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RE: D-AC005 CSFs

From: Champion, Mike <Mike.Champion@SoftwareAG-USA.com>
Date: Fri, 26 Jul 2002 07:15:30 -0600
Message-ID: <9A4FC925410C024792B85198DF1E97E403A8F6C1@usmsg03.sagus.com>
To: www-ws-arch@w3.org



> -----Original Message-----
> From: David Orchard [mailto:dorchard@bea.com]
> Sent: Friday, July 26, 2002 12:33 AM
> To: 'Christopher B Ferris'; 'Champion, Mike'
> Cc: www-ws-arch@w3.org
> Subject: RE: D-AC005 CSFs
> 
 
> In particular, 5.1 is quite ... odd. 

> So ironically, we need to create specialized jargon so that 
> we can clearly talk about our problem area.  
> A new area of reasoning requires a new
> language, which equals specialized jargon.

+1 As the guilty party here (at least I was the original champion
of the simplicity goal/CSF) I completely agree!  

I agree this should be removed from the requirements, but just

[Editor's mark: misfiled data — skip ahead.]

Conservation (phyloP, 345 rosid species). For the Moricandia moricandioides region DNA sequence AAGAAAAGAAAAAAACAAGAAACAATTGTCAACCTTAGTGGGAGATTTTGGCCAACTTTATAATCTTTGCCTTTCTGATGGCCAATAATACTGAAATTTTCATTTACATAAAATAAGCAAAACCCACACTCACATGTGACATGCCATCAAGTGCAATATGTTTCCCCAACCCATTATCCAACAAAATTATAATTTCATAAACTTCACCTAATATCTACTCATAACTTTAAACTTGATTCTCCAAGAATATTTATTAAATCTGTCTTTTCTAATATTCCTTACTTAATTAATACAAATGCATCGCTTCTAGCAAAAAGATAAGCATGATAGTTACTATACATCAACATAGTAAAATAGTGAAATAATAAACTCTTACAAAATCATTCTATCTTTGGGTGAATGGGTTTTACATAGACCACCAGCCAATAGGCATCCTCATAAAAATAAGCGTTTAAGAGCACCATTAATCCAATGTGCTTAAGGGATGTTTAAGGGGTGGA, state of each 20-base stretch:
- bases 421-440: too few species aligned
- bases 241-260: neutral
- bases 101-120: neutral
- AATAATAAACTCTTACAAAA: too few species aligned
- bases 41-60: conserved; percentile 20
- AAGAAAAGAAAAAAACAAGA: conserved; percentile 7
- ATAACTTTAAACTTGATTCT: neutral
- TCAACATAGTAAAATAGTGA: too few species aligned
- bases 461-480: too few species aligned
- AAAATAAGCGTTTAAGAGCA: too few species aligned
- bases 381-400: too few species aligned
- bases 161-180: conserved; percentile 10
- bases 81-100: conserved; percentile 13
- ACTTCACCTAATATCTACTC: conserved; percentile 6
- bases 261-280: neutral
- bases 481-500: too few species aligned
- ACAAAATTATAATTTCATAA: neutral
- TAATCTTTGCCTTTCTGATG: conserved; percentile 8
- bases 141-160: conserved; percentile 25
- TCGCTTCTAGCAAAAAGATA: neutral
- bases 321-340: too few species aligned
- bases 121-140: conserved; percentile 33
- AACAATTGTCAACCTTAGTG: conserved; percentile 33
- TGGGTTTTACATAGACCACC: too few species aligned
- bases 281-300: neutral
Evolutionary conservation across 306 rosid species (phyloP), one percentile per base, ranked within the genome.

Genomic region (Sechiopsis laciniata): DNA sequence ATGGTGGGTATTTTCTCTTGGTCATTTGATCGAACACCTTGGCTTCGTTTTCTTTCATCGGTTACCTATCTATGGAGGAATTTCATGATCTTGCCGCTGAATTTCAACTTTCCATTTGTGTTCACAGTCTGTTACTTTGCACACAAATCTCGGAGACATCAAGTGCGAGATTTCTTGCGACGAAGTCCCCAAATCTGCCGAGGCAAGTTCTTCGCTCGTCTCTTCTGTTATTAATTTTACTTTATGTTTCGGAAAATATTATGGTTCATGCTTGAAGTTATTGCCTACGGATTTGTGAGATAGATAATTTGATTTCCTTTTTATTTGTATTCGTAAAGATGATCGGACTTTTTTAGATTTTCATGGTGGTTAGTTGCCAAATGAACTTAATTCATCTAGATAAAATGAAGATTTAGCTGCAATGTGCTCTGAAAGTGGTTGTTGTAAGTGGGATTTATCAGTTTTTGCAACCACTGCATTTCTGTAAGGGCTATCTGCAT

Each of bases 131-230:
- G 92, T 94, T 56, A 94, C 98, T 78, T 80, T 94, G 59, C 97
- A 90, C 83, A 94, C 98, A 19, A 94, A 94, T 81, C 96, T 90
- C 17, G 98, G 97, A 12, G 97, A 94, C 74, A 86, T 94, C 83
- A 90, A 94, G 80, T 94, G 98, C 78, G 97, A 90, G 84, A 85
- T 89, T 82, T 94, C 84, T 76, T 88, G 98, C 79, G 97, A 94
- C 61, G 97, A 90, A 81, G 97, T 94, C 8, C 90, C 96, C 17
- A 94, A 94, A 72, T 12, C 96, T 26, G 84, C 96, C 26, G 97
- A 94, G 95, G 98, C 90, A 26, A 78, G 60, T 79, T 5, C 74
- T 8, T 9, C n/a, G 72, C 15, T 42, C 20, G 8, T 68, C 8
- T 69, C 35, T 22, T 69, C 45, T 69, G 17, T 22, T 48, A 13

to defend myself :~) .... I think I was trying to get at the 
idea that an ordinary architect / specwriter / etc. shouldn't
have to look too  far outside a) the spec itself and b) his or her
professional education and experience to understand the terminology.  
That is not always the case in W3C specs, IMHO -- working groups
sometimes get wrapped up in their own worlds and words and forget
that outsiders don't understand them.  

One example [please, I'm admitting my naivete, not starting a flame war!]
is "ontology."  I wasn't familiar with the sense in which that word
had come to be used in  the AI community over the last decade or
so, and when XML-ers starting talking their "ontologies" I was baffled, 
and rather annoyed.  I had been familiar with the way the term is used in
philosophy (fundamental assumptions about existence) rather than its current
sense (formal specification of a conceptualization).  

So, no formal requirement, but maybe a suggestion to the editors that we
need to make VERY sure that our glossary is complete, agreed upon, and
understandable by the target audience.  In fact, after talking with Dave O.
about this the other day, it dawned on me that the Glossary is a *big* part
of what we are delivering, because we are (hopefully) going to propose a set
of consistent and useful definitions of terms such as "orchestration" that
are not understood in a common way.  [Hmm, another example of a word that
would totally baffle the non-initiated, especially music lovers!]
Received on Friday, 26 July 2002 09:16:09 GMT

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